Responsible Global Fashion LLC

Responsible Global Fashion LLC provides consulting services and continuing education resources around responsible designing, sourcing, production, and distribution of fashion merchandise within the global fashion industries.

Filtering by Tag: Cambodia

Putting a Face to Fashion: Cambodia

I have been reading a lot about Cambodia’s apparel industry lately, both positive and negative. On the positive side are the continued growth in its exports of apparel (7.6% in 2015) and the rise in pay of apparel workers (the average take-home pay of Cambodia’s garment workers rose to US$175/month). On the negative side are the continued challenges of sourcing in Cambodia (labor issues, strikes, lack of infrastructure) and the fact that even with the rise in pay for garment workers, the ILO still considers this pay very low. I struggled to find information or transparency about Cambodia’s apparel supply chain, despite the fact that many fashion brands work with suppliers/factories in Cambodia (e.g., H&M, Levis Strauss & Co, Gap). The closest I came was Nike’s interactive map of suppliers that shows the names and addresses of the five factories in Cambodia that produce apparel for Nike. Therefore, I was excited to learn about the fashion brand, Tonlé, which provides more complete transparency of their operations in Cambodia. 

Tonlé is a fashion brand of women’s apparel and accessories headquartered in Phnom Penh. Not only can you go online and meet the team of workers in Phnom Penh, you can see photographs of the team sewing, knitting, screen-printing, and hand weaving products. In addition, Tonlé merchandise combines two strategies for zero-waste fashion: “creative pattern making that uses 100% of a given material, and generating garments from remnant materials.” Designers and production team members work side-by-side to create merchandise that results in only 2-3% waste fabric (which by any account is amazing!). However, they were not satisfied -- they then take this waste fabric to create recycled paper. It is all here in their video.

I love it when I can put a face to fashion – Tonlé is a great example!

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Ethical Fashion Initiative: Not Charity, Just Work

I had the great pleasure of hearing Simone Cipriani, Founder of the Ethical Fashion Initiative, speak at a recent conference of the International Textile and Apparel Association. Mr. Cipriani shared the goals, business model, and implementation strategies of this amazing program of the International Trade Center (a joint agency of the United Nations and World Trade Organization).  Created in 2009, the Ethical Fashion Initiative focuses on connecting micro-artisans/producers from developing countries (e.g., Ghana, Ethiopia, Kenya, Haiti, and Cambodia) with international fashion brands in creating sustainable and ethically produced merchandise sold throughout the world. Current fashion brand partners include Chan Luu (jewelry from Kenya), Osklen (jewelry from Haiti), Karen Walker (eyewear pouches from Kenya), Isetan (bags designed in collaboration with Italian fashion brand, Marni, and produced in Kenya), and MIMCO (variety of accessories from Kenya), among others. To support the work of both the micro-artisans/producers and the fashion brands, business support infrastructures have been created around centralized production hubs for assembly, quality assurance, and shipping; thus allowing artisans from multiple communities to be involved with production.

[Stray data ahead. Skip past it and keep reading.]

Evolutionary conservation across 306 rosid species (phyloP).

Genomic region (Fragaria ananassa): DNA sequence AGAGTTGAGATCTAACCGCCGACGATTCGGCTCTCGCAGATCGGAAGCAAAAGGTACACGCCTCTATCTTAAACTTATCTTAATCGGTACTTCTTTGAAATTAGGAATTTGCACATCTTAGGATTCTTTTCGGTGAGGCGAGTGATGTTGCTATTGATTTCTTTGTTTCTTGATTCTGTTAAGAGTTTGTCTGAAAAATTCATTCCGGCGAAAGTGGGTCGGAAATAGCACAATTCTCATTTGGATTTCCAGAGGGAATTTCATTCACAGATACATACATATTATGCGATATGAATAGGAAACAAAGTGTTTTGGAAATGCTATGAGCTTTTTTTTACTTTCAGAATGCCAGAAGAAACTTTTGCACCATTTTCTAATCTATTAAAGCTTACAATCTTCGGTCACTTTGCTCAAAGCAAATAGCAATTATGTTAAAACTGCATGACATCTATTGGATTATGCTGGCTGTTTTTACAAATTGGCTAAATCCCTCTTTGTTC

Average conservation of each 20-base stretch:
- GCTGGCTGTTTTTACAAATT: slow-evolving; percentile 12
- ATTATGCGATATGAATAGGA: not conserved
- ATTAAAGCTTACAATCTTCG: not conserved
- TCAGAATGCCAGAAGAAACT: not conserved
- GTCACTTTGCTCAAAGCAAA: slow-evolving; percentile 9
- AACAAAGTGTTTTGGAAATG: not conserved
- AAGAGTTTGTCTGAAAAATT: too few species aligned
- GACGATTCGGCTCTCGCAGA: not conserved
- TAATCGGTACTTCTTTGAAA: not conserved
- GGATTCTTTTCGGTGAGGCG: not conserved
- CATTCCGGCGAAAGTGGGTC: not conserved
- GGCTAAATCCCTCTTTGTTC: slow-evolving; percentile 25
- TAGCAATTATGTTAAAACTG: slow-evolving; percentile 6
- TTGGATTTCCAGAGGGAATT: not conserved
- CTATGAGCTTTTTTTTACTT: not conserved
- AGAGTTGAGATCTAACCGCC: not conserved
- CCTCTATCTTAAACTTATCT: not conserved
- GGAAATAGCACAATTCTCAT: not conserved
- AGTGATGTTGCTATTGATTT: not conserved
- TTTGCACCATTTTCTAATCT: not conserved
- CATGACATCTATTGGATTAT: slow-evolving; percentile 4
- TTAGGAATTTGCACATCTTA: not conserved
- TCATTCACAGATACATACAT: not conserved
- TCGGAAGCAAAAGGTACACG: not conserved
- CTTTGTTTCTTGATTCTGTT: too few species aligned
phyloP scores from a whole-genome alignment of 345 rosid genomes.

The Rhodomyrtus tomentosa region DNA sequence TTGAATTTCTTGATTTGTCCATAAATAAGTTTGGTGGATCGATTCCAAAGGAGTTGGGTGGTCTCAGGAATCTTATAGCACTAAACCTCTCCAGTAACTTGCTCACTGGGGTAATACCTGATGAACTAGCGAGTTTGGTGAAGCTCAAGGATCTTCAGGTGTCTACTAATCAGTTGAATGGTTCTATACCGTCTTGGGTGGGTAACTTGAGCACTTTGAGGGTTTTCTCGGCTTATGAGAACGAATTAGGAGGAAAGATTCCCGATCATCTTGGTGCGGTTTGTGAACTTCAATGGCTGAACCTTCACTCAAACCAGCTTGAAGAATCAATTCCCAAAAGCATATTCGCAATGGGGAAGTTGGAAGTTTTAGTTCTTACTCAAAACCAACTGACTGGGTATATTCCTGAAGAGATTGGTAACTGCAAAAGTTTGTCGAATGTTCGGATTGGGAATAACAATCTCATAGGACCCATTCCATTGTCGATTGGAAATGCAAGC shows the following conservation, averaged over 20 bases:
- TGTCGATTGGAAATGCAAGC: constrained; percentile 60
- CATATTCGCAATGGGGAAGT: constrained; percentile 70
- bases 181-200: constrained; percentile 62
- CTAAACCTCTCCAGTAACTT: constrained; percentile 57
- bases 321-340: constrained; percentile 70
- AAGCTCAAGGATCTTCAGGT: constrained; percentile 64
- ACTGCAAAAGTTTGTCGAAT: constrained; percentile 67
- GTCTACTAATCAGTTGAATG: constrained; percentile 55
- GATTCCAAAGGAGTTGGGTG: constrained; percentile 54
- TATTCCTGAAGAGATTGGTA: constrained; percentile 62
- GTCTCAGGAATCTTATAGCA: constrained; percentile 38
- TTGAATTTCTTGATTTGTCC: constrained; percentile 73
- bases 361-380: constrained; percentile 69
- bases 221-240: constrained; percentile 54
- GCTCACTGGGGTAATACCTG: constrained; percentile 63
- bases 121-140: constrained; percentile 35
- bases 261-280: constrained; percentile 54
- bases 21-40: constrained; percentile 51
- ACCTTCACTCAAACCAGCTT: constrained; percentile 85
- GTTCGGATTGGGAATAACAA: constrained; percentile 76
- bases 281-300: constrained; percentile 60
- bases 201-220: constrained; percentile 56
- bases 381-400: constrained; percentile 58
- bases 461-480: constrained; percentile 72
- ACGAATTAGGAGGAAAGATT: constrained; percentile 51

The RISE model used by the Ethical Fashion Initiative appears simple in design (a characteristic of all great design) but ambitious in its implementation. RISE stands for Respect – Invest – Sustain – Empower. As noted on their website:
•    Respect – Respect is about valuing the people we work with and their culture. We consistently carry out a baseline study for each community and create a map to track the entire supply chain.
•    Invest – Business plays a key role in supporting sustainable development. The Invest stage monitors trade-related activities and all investments brought to the community, such as capacity building.
•    Sustain – Fair labour conditions and environmental awareness are key to sustaining dignified lives. The Sustain stage monitors the fair labour and environmental practices and standards applied throughout the supply chain.
•    Empower – The social and economic impact assessments are conducted at pre-determined intervals. The assessments follow the rigorous impact assessment methodology of the Ethical Fashion Initiative.
Mr. Cipriani shared not only his enthusiasm for ethically produced fashion merchandise but also the stories of the impact this initiative has had on the lives of the many artisans who have been involved. As a wonderful example of supply chain transparency (if you’ve read my other blogs, you’ll see a pattern of my talking about great examples of supply chain transparency), the Ethical Fashion Initiative website includes videos of artisans and their fashion brand partners.  All are uplifting and inspiring! I urge you to check out their website and learn more about the important role of micro-artisans/producers in the global fashion value/supply chain!

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